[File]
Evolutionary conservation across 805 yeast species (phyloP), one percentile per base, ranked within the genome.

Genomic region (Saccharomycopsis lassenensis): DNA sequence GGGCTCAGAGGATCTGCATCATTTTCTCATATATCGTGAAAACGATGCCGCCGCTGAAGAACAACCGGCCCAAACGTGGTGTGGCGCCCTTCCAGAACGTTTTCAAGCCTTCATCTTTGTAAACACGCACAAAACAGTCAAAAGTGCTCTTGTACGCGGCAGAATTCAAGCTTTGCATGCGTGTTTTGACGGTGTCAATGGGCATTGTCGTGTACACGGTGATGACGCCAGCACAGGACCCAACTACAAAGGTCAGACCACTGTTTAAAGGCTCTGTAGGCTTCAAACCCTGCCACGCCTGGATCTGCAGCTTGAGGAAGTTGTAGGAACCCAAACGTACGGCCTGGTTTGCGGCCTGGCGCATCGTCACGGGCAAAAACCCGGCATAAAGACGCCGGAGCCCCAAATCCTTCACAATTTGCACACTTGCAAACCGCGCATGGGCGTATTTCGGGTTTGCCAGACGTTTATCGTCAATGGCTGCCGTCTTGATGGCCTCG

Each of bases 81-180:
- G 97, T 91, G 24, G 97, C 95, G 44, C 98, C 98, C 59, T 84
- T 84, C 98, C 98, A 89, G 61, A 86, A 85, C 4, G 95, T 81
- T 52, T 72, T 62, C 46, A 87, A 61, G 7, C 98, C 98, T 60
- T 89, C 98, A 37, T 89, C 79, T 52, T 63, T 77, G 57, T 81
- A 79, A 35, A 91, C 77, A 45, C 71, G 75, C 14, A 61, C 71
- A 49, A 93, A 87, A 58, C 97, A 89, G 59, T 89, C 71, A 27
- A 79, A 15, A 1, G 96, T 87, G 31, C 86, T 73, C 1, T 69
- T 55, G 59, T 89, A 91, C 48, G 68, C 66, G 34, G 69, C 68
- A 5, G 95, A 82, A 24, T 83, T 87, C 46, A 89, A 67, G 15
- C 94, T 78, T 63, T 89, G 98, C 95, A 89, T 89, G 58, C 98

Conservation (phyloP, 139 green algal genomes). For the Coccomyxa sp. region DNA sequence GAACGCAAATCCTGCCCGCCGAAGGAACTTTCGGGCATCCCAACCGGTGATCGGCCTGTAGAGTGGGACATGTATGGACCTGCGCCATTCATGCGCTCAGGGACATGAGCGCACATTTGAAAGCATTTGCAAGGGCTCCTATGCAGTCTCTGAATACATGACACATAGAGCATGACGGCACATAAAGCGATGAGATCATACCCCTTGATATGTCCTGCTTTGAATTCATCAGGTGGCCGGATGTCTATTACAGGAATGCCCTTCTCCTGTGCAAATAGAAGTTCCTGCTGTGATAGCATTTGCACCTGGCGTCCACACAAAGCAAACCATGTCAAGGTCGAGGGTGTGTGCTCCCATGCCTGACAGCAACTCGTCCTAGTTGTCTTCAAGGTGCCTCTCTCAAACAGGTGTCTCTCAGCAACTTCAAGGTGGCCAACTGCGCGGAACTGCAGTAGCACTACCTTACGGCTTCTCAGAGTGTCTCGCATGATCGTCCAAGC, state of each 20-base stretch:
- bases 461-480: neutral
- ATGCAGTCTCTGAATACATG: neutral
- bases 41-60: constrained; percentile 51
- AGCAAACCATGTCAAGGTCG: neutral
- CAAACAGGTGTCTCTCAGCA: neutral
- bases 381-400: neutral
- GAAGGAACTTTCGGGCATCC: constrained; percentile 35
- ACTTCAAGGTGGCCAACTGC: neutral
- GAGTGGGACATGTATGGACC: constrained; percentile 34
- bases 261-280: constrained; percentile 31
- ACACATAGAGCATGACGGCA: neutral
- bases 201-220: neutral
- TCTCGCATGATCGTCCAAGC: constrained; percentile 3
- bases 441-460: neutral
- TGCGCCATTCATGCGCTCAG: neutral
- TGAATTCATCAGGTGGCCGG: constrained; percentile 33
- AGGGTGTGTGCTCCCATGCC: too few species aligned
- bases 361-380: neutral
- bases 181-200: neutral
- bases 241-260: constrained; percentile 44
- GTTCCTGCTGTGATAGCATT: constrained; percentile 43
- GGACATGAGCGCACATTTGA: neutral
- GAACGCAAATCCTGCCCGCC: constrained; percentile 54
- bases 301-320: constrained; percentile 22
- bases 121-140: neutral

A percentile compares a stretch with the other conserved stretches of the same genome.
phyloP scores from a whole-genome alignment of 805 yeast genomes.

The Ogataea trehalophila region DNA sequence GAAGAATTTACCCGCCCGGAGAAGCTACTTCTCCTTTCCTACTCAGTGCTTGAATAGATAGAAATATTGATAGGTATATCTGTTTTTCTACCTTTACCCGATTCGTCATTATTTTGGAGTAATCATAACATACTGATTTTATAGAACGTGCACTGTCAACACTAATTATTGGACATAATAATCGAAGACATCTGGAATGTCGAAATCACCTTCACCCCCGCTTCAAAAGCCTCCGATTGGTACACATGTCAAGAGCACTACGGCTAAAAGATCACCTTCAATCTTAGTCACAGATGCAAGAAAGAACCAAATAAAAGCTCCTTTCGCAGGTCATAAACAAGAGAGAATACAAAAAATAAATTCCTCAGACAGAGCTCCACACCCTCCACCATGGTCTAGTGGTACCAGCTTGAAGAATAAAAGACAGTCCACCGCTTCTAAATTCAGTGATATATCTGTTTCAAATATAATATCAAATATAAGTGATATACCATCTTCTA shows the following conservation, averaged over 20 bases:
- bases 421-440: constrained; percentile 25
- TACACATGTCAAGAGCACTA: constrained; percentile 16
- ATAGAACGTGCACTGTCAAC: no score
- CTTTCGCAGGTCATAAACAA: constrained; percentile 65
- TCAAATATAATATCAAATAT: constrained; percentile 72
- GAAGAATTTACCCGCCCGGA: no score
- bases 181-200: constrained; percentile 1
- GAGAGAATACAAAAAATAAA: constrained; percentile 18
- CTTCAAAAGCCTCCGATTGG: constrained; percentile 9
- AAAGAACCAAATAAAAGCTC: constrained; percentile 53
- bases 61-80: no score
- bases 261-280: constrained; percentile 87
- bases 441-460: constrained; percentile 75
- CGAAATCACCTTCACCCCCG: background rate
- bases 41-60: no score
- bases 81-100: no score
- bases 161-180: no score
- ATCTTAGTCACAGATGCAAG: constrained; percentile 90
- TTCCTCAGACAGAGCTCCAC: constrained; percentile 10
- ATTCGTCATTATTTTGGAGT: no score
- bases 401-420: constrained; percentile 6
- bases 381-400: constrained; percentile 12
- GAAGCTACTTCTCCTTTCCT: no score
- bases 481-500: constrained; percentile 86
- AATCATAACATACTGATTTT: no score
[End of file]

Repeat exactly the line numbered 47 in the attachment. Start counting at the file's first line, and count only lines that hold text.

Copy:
- TCAAATATAATATCAAATAT: constrained; percentile 72